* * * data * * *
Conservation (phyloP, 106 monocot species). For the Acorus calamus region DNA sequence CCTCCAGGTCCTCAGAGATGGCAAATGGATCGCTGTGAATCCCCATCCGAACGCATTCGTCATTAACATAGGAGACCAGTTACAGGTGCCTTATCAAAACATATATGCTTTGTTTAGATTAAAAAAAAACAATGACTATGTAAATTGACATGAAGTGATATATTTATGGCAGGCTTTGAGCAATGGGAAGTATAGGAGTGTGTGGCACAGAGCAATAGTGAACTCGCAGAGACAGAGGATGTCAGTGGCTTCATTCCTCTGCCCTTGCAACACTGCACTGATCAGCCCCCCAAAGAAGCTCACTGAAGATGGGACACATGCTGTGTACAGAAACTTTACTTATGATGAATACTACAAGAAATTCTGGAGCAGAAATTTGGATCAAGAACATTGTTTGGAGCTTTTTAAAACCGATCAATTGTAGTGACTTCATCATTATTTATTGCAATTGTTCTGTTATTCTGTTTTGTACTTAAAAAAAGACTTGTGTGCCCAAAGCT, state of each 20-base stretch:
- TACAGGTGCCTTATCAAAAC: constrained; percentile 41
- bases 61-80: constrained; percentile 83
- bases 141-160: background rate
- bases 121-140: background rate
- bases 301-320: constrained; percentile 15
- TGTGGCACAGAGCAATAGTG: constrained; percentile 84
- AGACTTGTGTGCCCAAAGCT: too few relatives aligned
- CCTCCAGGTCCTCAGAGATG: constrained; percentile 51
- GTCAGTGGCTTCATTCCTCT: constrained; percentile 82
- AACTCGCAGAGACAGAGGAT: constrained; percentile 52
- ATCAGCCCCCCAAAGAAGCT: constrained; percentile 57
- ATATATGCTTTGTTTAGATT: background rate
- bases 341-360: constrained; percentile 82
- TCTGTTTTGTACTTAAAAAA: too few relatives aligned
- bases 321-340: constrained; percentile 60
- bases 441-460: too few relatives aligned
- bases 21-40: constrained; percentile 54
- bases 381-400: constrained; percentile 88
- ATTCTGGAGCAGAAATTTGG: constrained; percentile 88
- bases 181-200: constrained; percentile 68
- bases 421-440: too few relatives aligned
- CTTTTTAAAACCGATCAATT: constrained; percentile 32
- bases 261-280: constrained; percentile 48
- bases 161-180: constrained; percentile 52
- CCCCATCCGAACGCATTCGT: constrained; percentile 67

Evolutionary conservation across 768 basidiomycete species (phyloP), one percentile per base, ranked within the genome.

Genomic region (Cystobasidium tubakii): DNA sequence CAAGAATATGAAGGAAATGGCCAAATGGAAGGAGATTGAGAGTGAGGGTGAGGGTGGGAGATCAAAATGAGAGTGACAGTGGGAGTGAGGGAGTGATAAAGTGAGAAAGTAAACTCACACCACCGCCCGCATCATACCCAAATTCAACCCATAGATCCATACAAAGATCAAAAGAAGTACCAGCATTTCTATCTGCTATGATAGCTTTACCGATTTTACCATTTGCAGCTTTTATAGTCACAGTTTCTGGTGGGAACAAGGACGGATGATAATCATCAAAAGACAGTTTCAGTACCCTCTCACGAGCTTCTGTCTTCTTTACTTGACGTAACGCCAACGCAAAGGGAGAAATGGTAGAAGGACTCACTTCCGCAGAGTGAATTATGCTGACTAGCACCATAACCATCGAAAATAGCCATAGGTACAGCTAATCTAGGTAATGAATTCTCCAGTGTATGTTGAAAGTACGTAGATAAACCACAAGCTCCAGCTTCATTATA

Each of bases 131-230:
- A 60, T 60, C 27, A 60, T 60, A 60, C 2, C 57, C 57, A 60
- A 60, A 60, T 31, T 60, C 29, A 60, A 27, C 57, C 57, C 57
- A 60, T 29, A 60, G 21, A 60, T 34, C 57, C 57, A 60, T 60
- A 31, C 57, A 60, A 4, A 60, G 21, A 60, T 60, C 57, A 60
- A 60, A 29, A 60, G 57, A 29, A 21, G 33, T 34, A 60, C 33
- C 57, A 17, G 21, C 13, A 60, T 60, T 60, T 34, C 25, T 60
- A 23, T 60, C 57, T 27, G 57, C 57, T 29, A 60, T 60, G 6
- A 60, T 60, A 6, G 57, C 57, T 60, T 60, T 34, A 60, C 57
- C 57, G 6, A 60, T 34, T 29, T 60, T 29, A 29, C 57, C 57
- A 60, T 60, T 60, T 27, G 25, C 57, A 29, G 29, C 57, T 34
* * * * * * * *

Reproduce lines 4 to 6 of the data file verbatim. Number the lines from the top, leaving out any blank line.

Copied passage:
- bases 141-160: background rate
- bases 121-140: background rate
- bases 301-320: constrained; percentile 15